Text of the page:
Forbes also launched in Russia last year, despite learning firsthand about the tensions between the country's media and government. Last year, Forbes' editor-in-chief was shot dead after disclosing information the authorities didn't want published.

But, thanks to foreign influences, Moscow's corporate life is changing, Anna Yakovleva, Initiative's media director, insists. "We're trying to adopt an international model of business rather than an ex-Soviet style," she says.

It used to be only the likes of Unilever and Procter & Gamble that truly understood the need for marketing, she says. Yet today, "Russian companies are realising that they need international agencies for advice."

Just make sure that the advice does not involve criticising the Kremlin. Even in jest.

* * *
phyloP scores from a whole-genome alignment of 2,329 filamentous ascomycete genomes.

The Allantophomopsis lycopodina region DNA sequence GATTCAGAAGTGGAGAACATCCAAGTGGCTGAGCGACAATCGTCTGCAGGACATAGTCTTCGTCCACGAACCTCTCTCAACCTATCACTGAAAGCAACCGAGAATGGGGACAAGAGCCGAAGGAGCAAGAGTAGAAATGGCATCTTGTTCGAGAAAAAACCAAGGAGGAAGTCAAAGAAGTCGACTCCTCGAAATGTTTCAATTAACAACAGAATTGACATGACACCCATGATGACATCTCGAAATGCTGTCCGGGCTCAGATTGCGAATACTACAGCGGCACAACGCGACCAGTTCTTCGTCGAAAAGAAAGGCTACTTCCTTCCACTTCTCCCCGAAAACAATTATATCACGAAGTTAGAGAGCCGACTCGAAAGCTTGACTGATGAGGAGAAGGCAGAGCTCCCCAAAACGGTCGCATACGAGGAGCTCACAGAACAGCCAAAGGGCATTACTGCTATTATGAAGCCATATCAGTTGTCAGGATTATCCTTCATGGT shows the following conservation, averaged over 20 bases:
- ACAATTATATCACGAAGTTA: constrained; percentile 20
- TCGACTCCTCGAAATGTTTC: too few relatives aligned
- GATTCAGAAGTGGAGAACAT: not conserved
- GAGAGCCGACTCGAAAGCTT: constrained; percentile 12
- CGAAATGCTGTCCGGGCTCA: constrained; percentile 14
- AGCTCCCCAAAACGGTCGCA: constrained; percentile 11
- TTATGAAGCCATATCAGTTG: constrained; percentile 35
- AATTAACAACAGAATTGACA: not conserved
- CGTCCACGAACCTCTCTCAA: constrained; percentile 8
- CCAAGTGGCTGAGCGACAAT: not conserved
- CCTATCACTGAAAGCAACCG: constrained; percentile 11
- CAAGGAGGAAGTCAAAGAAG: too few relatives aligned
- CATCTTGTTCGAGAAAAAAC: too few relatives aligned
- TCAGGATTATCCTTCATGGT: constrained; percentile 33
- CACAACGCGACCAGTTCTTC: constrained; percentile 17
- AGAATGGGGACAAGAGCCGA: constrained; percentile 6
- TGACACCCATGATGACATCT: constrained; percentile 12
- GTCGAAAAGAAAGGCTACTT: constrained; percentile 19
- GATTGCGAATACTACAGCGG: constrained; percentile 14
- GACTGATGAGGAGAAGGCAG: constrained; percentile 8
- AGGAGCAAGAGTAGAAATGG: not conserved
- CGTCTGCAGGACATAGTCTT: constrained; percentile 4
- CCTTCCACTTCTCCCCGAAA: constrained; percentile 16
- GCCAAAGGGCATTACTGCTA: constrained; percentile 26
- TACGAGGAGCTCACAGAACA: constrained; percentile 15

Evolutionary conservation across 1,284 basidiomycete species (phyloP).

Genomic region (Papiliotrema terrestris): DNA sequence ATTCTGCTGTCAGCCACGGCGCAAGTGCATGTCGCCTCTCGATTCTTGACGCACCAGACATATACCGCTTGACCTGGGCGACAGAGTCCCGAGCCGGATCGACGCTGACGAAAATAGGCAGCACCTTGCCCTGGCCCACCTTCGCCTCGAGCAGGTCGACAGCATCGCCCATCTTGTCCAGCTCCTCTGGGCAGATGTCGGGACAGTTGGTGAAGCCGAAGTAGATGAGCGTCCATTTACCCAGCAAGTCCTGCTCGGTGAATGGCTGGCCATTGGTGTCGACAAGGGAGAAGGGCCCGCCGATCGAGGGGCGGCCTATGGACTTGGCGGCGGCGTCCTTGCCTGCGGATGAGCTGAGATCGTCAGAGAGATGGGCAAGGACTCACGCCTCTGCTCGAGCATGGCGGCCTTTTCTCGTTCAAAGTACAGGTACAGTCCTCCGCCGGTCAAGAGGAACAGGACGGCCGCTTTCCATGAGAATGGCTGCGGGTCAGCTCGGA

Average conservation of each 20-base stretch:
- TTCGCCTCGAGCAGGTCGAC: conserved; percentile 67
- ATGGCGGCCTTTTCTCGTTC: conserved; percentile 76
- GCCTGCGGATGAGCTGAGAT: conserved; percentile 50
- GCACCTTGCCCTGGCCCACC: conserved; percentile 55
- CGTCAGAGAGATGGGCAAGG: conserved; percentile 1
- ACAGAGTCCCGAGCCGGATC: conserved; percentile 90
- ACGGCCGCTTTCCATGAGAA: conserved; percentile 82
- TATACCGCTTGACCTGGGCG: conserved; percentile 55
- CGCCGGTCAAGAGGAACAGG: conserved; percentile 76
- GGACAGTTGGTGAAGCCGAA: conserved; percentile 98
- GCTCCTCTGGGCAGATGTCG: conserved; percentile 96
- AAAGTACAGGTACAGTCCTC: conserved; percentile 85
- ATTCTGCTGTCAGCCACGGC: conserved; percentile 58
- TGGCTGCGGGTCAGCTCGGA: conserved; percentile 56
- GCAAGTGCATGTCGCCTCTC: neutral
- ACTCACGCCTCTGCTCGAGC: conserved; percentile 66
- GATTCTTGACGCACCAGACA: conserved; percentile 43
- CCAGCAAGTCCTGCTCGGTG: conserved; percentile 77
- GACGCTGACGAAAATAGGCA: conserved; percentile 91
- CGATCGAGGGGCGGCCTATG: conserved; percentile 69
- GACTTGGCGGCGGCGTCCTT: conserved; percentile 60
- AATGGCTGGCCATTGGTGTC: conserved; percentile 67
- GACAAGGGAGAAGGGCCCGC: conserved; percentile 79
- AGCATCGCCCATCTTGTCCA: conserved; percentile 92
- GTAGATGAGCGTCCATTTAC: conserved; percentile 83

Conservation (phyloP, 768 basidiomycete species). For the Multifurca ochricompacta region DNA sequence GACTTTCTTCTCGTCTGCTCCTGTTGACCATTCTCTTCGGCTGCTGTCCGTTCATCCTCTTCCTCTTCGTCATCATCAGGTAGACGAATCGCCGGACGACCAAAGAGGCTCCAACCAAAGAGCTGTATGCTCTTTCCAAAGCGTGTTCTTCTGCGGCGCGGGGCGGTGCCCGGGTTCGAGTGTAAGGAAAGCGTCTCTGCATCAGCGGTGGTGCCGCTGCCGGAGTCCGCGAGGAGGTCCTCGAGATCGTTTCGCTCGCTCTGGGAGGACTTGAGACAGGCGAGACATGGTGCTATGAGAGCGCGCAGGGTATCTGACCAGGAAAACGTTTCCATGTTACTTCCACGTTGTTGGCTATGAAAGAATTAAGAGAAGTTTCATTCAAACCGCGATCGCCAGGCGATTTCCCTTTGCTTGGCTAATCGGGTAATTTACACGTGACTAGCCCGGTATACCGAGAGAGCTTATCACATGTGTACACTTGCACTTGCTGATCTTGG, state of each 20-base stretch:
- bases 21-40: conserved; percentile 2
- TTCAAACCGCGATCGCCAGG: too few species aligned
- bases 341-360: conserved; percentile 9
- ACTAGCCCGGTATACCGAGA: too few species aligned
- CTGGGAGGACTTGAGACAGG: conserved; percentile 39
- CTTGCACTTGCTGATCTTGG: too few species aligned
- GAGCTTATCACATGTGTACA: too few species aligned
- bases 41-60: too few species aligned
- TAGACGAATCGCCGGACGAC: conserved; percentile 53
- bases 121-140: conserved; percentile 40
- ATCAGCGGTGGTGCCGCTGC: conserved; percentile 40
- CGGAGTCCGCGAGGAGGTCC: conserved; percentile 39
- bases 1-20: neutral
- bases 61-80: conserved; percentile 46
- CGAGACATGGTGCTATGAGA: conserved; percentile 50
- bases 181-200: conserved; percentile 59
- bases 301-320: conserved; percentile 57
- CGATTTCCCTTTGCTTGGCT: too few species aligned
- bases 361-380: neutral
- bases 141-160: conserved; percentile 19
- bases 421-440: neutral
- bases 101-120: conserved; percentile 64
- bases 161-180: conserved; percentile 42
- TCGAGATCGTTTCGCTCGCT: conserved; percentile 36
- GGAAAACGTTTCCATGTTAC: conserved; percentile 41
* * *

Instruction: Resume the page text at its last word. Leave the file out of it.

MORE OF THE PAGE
THE POWERBASES OF THE BRIC ECONOMIES MOSCOW Population: 10.4 million GDP growth (Russia): 5.8 per cent GDP per head (Russia): $4,330 Top business TV show: No dedicated business show, although RosBusiness Consulting launched as a cable and satellite channel Top business magazine: Itogi Top business newspaper: Kommersant Top business website: www.vedomosti.ru Hottest business media launch: Harvard Business Review Biggest recent business story: Roman Abramovich's sale of his stake in the oil company Sibneft to the Kremlin for £7.4 billion City-slicker profile: The young and trendy Muscovite executive can be spotted at the Tinkoff microbrewery and restaurant. MUMBAI Population: 15 million GDP growth (India): 7.5 per cent GDP per head (India): $640 Top business TV show: CNBC's afternoon stockmarket show Top business magazines: Business Today, Business India and Business World Top business newspaper: The Times of India business section Top business website: Economic Times (www.economictimes.com) Hottest business media launch: NDTV Profit Biggest recent business story: The expansion of private airlines City-slicker profile: A smart-casual dress code characterises the gadget-obsessed Mumbai executive, who hangs out in lounge bars when informally entertaining clients. SAO PAULO Population: 10.3 million GDP growth (Brazil): 3.6 per cent GDP per head (Brazil): $3,200 Top business TV show: Bom Dia Brasil Top business magazine: Exame Top business newspaper: Gazeta Mercantil Top business website: UOL (portal) business news Hottest business media launch: Foco magazine Biggest recent business story: Banks making record profits City-slicker profile: Dressed in a dark tailored suit and crisp white shirt, the Sao Paulo city slicker keeps fit playing tennis or golf. Mobiles, BlackBerrys and laptops are de rigeur. SHANGHAI Population: 16 million GDP growth (China): 8.1 per cent GDP per head (China): $1,360 Top business TV show: Harvard Business Case Studies Top business magazine: Business Weekly Top business newspaper: Economic Observer Top business website: Sina.com business section Hottest business media launch: Multimedia platform China Business News Biggest recent business story: Real estate has tripled in value in the past few years and the government is trying to slow it down City-slicker profile: An emerging yuppie class in Shanghai has embraced classic nouveau-riche behaviour, such as houses with faux Greek columns. Shanghai's expat community is now starting to rival Hong Kong's. NOTE: GDP figures are 2005 forecasts from The Economist.